French Country Style

I thought I’d begin my reports on the progress of our French Villa Style home by starting with the exterior of the house. Typically, we do not get involved with the selection of exterior finishes, materials, doors, lighting, etc., but in this case we were asked to comment and it evolved into full participation – helping select the color of the tile roof, stucco, limestone and window trim. We began the process by looking at pictures of similar homes and their color schemed with our client and their contractor for ideas and inspiration.

Pretty front doors…

 

This home has a brick facade (Don’t you LOVE it?), but it’s good for looking at tonality of color and hue.

 

This one pushed it with the purple shutters and trim.

 

Earthy and serene.

 

This is close to the color scheme we selected.

 

Then it was on to the front doors, which are not yet finalized, but we’re close… Again, we looked at what seemed like thousands of pictures. I researched Louis XVI style and architecture. It seemed never ending. Yet, this is sooooo important. A front door is like a greeting card. It makes that all important first impression. Here are several examples.

 

We then looked at how various door styles might look from the street and as you approached the house.

 

 

We’ve ended up with a design that is similar to these doors.

 

Next, a tour of the preliminary foyer design.

Have a wonderful Holiday!

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I was so caught up in getting our last post up, I completely forgot to include the interior and exterior hardware we proposed for the project. We’re looking at both Baldwin and Emtek for interior hardware. Our preference is Baldwin with Emtek as a back up if budget becomes an issue.

We suggested the simpler profiles, such as the lever handle on the bottom right. They would look terrific with cremone bolts on the patio doors. Another option was a simple egg knob and rosette. The third possibility we discussed was a round knob. The bottom center one in Venetian Bronze is growing on me… I like how the face of the knob relates to the rosette on the lever handle just above it. The hinge style is peeking out at you in the upper left hand corner of the image.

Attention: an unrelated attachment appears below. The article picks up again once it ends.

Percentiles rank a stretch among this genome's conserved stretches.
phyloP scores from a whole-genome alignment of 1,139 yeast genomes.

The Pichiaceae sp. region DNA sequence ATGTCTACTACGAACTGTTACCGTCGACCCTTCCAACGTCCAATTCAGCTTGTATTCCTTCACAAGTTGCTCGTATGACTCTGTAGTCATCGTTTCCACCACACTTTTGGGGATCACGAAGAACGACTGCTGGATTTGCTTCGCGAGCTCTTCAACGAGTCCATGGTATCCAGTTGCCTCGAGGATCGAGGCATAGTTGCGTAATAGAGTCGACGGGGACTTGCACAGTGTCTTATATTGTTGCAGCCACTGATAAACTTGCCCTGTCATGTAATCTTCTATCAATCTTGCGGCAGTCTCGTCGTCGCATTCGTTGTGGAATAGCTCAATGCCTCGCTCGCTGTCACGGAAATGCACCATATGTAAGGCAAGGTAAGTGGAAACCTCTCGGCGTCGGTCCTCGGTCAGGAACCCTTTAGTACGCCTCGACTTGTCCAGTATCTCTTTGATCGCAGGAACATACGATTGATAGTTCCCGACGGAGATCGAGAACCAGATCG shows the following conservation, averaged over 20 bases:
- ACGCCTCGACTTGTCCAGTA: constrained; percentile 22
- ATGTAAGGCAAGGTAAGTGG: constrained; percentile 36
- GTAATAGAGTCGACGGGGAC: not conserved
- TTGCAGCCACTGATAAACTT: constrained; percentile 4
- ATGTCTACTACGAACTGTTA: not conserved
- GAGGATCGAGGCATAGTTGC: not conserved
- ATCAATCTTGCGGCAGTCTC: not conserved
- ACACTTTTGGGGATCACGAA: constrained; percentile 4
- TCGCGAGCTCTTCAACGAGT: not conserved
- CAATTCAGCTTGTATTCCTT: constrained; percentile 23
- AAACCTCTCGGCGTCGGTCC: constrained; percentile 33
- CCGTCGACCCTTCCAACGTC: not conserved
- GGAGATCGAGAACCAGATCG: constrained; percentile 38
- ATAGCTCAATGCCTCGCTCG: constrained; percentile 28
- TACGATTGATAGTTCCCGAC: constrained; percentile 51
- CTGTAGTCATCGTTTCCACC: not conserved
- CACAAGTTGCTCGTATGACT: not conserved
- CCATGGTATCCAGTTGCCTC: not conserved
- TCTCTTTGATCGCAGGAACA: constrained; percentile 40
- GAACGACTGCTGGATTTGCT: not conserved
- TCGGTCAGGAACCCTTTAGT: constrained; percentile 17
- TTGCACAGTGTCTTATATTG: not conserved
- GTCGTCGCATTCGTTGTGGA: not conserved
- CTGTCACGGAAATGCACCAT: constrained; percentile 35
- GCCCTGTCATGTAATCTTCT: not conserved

We’re considering two possible directions for the entry door.

The Versaille from Baldwin.

Or something significantly more rugged in appearance from the Fleur de Lis Collection of Sun Valley Bronze. Their castings are exquisite – all bronze. They use two different base bronzes to achieve a wonderful variety of finishes. The samples I saw were gorgeous!!!

or

 

This is the one I am partial to…

 

The next step is to visit the hardware supplier, Needham Lock & Decorative Hardware, to make final selections for pricing.

Almost forgot the teaser… A glimpse of our French Country foyer design. The front door is on the left. The framed opening on the right leads to the family room. From this sketch, I learned that the door frames need to be much simpler to be consistent with the rest of the design vocabulary of the house.

 

Hope you all ahve a wonderful weekend!

Cheers,

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Sally and I met with the home owners of the new French Country Residence for which we are designing the interiors and their contractor on Saturday. It was a marathon meeting, lasting from 11 AM until almost 5 PM. A post on the kitchen design can be found here. (The kitchen continues to go thru incremental refinement which I will cover in a separate post.) The purpose of this meeting was to review and recap where we were on wood floor selections, review all the proposed crown molding, door jambs, wood base and panel trim in the house, fireplace mantels for the living room, family room and master bedroom, door hardware and tweaking the kitchen plan. (While we were there, we offered input on the exterior limestone and stucco colors, exterior window trim color and slate roof tile colors. Sally and I are rarely without comment when asked our opinion…)